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Norway's oil fund makes first Asian property investment – Financial Times

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Shoppers take a photo of illuminations in Tokyo’s Omotesando shopping district © AP

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Norway’s $1tn oil fund is eyeing further property deals in Tokyo after making its first real estate investment in Asia.

The world’s largest sovereign wealth fund has been scouring the region since 2015 for property but concluded its first deal only on Thursday, buying a 70 per cent stake in five buildings in some of Tokyo’s biggest shopping districts.

Karsten Kallevig, head of the fund’s property business, told the Financial Times: “I’m certainly hoping there will be more deals. Tokyo will be one of our focus cities. In that lies an expectation or hope that will grow our presence there.”

The fund has become one of the world’s biggest property investors in just seven years, building a portfolio of $25bn in big European and US cities, starting with large parts of Regent Street in London.

But its search for property in Asia has been trickier than expected. It has offices in both Tokyo and Singapore and had previously stated that it hoped to do its first deal in 2015 or 2016.

But Mr Kallevig said a mixture of pricing, finding the right partner and attractive assets meant it had taken several years longer. “When you enter into a new market, things take a bit longer. There may be things that you are uncomfortable with that you become more comfortable with over time,” he said.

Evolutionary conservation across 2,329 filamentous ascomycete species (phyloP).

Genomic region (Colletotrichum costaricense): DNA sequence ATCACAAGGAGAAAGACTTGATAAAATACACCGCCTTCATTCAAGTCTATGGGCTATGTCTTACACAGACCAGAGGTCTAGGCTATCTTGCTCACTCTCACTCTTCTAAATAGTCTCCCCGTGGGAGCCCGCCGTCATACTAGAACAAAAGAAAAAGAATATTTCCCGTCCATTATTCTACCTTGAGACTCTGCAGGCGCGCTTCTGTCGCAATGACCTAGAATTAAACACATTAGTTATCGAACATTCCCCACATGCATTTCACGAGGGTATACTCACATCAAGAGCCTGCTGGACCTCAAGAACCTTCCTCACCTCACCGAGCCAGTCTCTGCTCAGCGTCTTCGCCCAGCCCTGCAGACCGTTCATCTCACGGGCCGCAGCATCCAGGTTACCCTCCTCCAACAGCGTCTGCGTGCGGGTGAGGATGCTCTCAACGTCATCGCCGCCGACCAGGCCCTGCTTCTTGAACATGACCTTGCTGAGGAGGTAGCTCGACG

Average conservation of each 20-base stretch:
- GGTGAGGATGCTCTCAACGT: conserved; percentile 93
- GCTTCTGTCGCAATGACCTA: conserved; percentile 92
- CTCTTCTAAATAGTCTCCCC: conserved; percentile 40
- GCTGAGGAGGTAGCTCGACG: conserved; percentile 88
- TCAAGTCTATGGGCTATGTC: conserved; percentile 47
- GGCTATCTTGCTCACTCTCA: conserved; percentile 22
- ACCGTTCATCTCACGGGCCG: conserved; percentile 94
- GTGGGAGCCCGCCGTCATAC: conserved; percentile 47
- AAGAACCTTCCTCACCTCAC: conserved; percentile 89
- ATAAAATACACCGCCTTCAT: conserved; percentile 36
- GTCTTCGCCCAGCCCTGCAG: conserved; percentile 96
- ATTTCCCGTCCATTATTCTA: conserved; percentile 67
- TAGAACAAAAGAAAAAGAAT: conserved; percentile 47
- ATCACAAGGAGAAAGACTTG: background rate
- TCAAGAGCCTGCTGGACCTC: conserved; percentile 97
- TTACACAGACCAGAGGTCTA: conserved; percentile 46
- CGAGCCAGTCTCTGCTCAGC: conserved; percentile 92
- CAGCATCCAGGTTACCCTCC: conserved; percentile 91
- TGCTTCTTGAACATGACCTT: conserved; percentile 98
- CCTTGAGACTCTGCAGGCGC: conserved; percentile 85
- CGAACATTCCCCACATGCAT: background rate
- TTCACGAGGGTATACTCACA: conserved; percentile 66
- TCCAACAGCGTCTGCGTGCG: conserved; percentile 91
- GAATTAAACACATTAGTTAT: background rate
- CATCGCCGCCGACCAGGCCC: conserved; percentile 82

The oil fund is paying ¥92.75bn ($823m) for a 70 per cent stake in five buildings with its new joint venture partner, Tokyu Land Corporation, acquiring the rest and managing the properties. All five are in Omotesando, a popular shopping district, and include stores occupied by retailers such as Zara and H&M.

Mr Kallevig said the fund had found it harder in Singapore due to “different dynamics” but was persisting there. He added that rents were very volatile in the city state while capital values were more stable. “With pricing and opportunities . . . we have not been able to conclude on anything that for us provides the confidence to start investing there.”

The Norwegian fund has concentrated on central office and retail buildings in the world’s largest cities, as well as some logistics property in Europe. It currently holds just 2.5 per cent of its assets in property with the rest as shares and bonds. But it expects that to rise to 4 per cent by the end of 2019.

Mr Kallevig categorised the fund as a long-term investor that is looking to buy the highest quality assets. “We go into this assuming that everything we buy we will own forever,” he said.

The fund has started buying properties outright on its own but has tended to enter cities with local joint venture partners. Mr Kallevig said there were plenty of other possible partners in Tokyo, which he categorised as the world’s biggest single property market.

“We will try to be as disciplined in Tokyo as we have been elsewhere. We should only invest if we are convinced it is a good investment according to our strategy, good for the fund in the long time, not being caught doing deals for the sake of doing deals,” Mr Kallevig said.

He added that it was harder to go into other Asian cities because the distances between them were often very large, ruling out the use of Tokyo or Singapore as regional hubs. “Tokyo is the world’s largest metropolitan area. It’s a natural place to start. You have to debate scale, the practicalities — do you have an office — for other cities,” Mr Kallevig said.

This article has been corrected to reflect the fact that all five buildings are in Omotesando. A previous version stated that three were in Shibuya.